Our Baby Duck Booties arrived in early October, along with a small run of kits (which were scooped up and sold out in a flash—if you missed out, never fear, they will be back). Since their release, we've had different ways of creating the adorable little laces on our minds.
The pattern gives simple directions: "Cut two 12" [30 cm] lengths of B and lace through holes in upper."
To expand on that a bit, today we cover various methods for creating a lace. Experiment to find which one suits your preference best in terms of thickness, appearance, and overall "laceability".
Left to right, all in Chickadee: Single strand, twisted cord, 3-strand braid, 2-stitch i-cord, and crochet chain
The simplest, of course, is a single strand of yarn, cut to the specified length. No frills, this method is also the thinnest, given that no stitchwork is involved whatsoever. For a little reinforcement, you may want to tie overhand knots to each end.
Also very simple to execute (and super fun for any little ones who may want to help), the twisted cord is made by taking a strand of yarn measured at twice the length required, then folding it in half. Tie an overhand knot at this halfway point, creating the first end, then secure it to your working surface with a weight or tape so that both hands are free. Take one of the two strands and begin twisting it in the same direction as the yarn is plied, increasing the yarn's existing twist. Once you have as much twist in there as is comfortable for it—and you—set that end down on your working surface, securing it with a weight or tape so that your twisting efforts don't come undone. Then twist the second strand in the same fashion. Now, take both highly-twisted strands and allow them to twist together in the opposite direction from which you twisted each individually. Knot the free ends together with an overhand knot, taking care not to lose any of the twist. The two high-twist strands will "grab" each other and relax slightly, though you can help them settle in evenly by gently working the counter-twist along the length of the cord with your fingers.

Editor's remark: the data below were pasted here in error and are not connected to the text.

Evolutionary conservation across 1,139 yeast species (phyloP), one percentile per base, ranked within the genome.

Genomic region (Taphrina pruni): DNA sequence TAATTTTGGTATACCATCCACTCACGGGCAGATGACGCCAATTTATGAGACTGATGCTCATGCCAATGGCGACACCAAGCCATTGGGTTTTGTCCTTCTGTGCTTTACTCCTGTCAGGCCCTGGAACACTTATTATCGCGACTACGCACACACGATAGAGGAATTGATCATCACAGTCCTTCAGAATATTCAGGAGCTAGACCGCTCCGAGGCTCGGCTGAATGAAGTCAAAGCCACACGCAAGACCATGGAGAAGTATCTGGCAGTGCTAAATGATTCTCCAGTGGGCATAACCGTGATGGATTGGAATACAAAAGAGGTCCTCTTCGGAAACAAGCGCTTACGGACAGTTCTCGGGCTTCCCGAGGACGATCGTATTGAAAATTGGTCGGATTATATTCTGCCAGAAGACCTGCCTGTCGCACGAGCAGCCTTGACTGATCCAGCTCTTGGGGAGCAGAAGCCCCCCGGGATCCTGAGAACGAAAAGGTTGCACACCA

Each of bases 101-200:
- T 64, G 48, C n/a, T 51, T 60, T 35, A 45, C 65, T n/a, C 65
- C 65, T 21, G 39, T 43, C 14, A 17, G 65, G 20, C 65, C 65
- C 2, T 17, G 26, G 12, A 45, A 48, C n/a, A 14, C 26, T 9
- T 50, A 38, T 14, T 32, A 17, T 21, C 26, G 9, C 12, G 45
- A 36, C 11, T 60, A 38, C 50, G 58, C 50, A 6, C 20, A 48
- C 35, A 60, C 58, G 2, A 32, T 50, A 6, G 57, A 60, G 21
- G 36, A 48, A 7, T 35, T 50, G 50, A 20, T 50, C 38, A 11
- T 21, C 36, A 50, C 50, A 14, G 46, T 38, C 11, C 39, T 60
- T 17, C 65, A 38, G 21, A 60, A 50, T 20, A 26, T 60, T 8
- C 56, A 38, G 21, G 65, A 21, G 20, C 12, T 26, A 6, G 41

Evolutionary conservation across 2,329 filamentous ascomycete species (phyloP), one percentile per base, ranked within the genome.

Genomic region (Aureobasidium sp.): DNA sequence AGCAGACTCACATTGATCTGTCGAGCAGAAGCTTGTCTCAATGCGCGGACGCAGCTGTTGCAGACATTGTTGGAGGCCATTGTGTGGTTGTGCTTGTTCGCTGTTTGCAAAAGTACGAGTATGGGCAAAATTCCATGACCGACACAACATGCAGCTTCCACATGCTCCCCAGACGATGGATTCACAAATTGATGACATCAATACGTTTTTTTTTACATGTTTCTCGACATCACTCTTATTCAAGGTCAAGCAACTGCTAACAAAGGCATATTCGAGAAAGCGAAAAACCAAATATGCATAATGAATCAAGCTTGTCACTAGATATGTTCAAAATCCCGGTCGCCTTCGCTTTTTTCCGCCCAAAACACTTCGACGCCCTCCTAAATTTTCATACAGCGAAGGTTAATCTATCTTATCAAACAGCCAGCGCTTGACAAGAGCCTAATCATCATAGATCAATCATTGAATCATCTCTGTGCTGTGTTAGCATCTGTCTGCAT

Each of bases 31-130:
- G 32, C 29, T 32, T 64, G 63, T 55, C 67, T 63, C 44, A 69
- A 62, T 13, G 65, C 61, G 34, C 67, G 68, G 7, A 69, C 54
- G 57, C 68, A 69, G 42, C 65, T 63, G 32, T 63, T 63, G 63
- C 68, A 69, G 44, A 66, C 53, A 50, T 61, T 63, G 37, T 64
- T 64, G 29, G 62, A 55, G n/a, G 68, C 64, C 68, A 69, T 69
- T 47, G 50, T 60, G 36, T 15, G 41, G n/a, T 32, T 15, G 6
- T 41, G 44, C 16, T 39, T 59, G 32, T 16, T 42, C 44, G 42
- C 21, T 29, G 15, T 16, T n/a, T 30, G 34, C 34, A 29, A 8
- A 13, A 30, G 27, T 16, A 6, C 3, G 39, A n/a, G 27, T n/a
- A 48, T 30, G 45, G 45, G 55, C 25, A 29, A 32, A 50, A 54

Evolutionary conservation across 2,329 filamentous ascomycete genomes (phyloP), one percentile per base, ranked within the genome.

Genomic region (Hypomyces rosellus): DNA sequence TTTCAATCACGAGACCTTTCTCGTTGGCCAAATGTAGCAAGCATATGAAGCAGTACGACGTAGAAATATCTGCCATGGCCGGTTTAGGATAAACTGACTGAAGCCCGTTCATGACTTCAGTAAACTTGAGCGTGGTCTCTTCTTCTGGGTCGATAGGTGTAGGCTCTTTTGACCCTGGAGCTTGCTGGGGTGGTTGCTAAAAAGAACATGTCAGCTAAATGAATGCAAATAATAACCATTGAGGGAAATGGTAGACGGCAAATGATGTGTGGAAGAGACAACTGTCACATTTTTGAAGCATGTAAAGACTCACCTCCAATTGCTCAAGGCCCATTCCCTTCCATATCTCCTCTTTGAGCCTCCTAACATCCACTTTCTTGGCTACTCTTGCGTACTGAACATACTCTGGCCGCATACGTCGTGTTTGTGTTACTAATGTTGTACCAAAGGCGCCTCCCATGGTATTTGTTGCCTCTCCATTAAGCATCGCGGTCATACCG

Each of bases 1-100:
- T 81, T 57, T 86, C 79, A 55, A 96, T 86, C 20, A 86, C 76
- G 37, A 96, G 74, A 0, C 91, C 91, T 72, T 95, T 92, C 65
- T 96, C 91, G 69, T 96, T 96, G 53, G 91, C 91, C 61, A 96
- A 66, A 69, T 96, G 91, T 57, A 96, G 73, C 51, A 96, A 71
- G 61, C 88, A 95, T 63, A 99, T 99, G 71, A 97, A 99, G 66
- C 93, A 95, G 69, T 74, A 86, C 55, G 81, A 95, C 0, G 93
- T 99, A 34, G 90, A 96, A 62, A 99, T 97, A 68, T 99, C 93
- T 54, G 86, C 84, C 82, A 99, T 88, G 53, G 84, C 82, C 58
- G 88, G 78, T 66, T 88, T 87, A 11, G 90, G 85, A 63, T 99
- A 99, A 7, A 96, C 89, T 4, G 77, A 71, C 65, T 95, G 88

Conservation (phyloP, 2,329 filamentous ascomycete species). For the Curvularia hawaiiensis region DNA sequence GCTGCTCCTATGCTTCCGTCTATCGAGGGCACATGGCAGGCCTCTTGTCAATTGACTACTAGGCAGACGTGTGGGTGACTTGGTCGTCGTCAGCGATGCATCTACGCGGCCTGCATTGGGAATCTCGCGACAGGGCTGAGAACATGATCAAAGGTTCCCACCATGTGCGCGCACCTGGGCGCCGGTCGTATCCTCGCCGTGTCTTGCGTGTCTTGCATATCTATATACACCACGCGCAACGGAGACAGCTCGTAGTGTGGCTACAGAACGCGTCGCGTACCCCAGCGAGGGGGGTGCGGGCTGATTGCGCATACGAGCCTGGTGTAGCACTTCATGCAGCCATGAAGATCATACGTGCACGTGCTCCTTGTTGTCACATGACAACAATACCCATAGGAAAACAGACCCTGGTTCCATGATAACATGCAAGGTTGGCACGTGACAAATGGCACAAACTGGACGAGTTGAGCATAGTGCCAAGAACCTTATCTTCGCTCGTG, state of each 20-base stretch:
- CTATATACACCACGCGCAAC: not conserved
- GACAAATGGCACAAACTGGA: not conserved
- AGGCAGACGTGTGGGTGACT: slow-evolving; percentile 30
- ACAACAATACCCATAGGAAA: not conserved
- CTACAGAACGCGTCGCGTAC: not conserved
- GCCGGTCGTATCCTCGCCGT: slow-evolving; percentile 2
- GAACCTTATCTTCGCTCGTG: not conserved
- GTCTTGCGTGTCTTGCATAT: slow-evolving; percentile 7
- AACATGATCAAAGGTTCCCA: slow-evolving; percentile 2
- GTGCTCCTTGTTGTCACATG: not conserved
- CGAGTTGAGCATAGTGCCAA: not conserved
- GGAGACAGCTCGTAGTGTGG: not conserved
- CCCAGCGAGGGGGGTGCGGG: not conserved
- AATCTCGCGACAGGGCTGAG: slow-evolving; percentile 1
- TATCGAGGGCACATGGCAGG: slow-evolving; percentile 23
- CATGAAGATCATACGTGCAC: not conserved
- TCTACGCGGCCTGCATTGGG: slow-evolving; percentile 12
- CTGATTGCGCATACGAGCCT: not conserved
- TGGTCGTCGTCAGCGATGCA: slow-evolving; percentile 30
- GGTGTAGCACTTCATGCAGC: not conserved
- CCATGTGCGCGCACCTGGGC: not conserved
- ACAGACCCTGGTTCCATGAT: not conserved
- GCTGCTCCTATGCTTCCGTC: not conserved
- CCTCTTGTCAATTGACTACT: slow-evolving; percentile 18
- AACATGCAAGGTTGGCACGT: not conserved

Take three strands of yarn measuring a little over the specified length and tie them together at one end with an overhand knot. Secure this knotted end to your working surface, then braid the three strands together, fastening again with an overhand knot at the other end.
Our version is created with a mere 2 stitches, although you can use 3 or more stitches if you want a thicker lace—the method is the same no matter how many stitches you have. With DPN, cast on 2 stitches. Rather than turning, slide your stitches to the other end of the needle. Doing this makes what was your right needle now your left. Take your working yarn (still at the side opposite where it normally would be) and knit your stitches in the same order as before. Slide them once more to the opposite end of the needle, and repeat until you have enough i-cord measuring the specified length for the laces in the pattern. You're essentially knitting a 2-stitch tube in the round—pretty nifty, isn't it?
For this last ultra-simple but pretty method, work a crochet chain using a crochet hook approximately the same size as your knitting needle, chaining into the previous chain stitch, until your chain is the length specified in the pattern. Break yarn and pull end through final chain to fasten off.
These are our favorites, although there are many more methods out there. Do you have any techniques you enjoy using that you'd like to share? Let us know in the comments—or, even better, join us on Ravelry in our Quince Kid-along KAL, going on now through December.